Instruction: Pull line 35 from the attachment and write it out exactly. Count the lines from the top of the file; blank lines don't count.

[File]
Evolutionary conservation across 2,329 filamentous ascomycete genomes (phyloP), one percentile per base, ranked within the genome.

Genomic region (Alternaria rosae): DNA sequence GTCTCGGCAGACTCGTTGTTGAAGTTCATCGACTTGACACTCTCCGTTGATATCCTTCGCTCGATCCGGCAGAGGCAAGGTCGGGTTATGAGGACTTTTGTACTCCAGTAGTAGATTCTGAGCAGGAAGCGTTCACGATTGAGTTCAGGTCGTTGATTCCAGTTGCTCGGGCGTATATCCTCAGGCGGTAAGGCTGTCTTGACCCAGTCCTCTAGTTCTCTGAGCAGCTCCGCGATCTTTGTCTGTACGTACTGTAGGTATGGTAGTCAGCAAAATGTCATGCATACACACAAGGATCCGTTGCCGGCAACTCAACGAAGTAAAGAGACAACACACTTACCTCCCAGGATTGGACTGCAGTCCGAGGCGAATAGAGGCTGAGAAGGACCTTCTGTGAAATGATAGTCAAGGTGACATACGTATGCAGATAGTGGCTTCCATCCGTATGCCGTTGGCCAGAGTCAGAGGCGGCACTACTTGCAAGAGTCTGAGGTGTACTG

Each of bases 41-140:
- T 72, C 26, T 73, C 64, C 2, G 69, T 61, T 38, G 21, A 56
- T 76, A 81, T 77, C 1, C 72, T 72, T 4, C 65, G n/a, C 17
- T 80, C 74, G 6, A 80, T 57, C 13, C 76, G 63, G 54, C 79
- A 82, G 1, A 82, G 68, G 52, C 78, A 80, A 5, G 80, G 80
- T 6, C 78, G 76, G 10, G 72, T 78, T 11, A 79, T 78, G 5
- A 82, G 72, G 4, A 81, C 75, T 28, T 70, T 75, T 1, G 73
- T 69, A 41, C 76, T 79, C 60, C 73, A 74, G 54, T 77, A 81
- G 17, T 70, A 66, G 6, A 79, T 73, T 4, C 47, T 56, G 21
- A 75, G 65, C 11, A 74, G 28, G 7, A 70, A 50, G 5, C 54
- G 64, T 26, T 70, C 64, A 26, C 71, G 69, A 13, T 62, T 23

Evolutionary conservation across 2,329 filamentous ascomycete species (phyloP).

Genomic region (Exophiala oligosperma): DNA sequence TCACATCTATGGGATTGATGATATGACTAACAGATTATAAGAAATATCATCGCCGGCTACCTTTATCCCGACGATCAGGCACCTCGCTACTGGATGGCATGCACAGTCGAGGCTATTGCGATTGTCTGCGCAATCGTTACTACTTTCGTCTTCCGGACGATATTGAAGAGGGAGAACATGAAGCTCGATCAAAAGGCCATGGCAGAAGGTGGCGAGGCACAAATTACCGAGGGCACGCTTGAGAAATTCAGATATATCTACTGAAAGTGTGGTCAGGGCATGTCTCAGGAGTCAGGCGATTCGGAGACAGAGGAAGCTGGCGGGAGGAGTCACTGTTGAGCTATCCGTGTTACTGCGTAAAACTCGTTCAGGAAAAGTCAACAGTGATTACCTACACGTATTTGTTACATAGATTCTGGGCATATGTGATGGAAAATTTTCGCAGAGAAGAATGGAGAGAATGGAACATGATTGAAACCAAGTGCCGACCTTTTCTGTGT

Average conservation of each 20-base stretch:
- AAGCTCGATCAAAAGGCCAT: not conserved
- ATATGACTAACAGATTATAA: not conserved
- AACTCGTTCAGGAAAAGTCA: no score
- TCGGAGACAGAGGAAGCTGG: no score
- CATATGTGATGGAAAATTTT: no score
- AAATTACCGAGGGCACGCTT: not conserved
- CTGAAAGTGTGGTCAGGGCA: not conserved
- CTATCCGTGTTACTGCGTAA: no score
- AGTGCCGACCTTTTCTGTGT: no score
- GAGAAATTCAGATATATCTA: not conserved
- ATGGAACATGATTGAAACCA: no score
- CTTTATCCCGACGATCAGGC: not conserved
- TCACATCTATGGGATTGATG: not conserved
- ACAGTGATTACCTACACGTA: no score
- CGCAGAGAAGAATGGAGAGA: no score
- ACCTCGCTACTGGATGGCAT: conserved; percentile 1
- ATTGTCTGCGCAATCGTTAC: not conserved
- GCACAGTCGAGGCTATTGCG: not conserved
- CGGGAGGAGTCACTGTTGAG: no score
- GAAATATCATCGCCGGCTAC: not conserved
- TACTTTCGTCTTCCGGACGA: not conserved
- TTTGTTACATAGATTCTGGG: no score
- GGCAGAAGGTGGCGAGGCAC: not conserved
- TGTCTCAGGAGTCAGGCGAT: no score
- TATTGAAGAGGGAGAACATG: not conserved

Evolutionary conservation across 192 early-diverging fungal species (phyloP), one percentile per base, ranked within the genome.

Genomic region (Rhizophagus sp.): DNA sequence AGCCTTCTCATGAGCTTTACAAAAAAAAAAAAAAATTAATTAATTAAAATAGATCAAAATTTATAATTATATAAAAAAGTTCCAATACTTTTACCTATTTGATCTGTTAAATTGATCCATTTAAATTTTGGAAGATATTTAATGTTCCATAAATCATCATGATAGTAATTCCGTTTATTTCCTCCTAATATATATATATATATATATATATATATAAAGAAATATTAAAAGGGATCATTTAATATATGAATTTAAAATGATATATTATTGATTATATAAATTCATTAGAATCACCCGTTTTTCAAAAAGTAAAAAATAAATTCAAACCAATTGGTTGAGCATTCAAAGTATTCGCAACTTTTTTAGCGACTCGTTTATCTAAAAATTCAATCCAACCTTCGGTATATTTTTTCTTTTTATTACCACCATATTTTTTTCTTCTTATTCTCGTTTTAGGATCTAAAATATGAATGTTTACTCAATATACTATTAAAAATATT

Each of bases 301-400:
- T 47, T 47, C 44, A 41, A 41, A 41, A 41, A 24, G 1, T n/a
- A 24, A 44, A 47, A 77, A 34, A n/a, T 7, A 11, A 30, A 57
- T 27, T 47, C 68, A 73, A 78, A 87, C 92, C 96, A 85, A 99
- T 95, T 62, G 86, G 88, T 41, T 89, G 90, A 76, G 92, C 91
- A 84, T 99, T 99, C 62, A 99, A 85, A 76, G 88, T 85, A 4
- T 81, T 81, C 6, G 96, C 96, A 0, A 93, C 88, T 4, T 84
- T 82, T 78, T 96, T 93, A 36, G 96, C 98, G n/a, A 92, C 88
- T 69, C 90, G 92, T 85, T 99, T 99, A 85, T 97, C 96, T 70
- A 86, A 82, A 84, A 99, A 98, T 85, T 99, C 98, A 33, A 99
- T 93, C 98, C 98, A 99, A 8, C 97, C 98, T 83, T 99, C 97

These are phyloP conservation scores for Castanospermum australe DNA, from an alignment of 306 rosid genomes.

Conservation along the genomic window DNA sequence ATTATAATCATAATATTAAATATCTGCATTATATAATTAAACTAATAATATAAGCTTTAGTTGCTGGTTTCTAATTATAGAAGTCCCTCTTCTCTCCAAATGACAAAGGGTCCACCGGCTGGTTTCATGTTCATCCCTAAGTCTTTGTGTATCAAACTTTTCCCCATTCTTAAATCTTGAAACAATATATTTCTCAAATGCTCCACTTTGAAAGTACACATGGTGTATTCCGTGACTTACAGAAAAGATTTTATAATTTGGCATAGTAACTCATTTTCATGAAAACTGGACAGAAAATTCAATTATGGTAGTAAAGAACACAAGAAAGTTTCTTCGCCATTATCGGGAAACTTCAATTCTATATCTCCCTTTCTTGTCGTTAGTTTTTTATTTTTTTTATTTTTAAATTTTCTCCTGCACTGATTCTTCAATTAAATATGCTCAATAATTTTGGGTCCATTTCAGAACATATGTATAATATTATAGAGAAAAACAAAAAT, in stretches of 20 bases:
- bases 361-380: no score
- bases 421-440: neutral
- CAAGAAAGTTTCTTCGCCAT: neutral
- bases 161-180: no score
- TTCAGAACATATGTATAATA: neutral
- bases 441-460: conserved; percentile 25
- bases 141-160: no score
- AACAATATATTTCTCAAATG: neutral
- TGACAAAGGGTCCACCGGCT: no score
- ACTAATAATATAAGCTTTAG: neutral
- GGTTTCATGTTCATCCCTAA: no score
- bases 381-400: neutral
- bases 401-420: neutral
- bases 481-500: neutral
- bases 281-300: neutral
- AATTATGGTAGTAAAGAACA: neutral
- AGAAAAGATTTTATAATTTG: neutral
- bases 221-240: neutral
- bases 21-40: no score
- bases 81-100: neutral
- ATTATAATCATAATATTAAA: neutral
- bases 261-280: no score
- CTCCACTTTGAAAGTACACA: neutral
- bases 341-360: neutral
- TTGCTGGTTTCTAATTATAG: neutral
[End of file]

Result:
- CGGGAGGAGTCACTGTTGAG: no score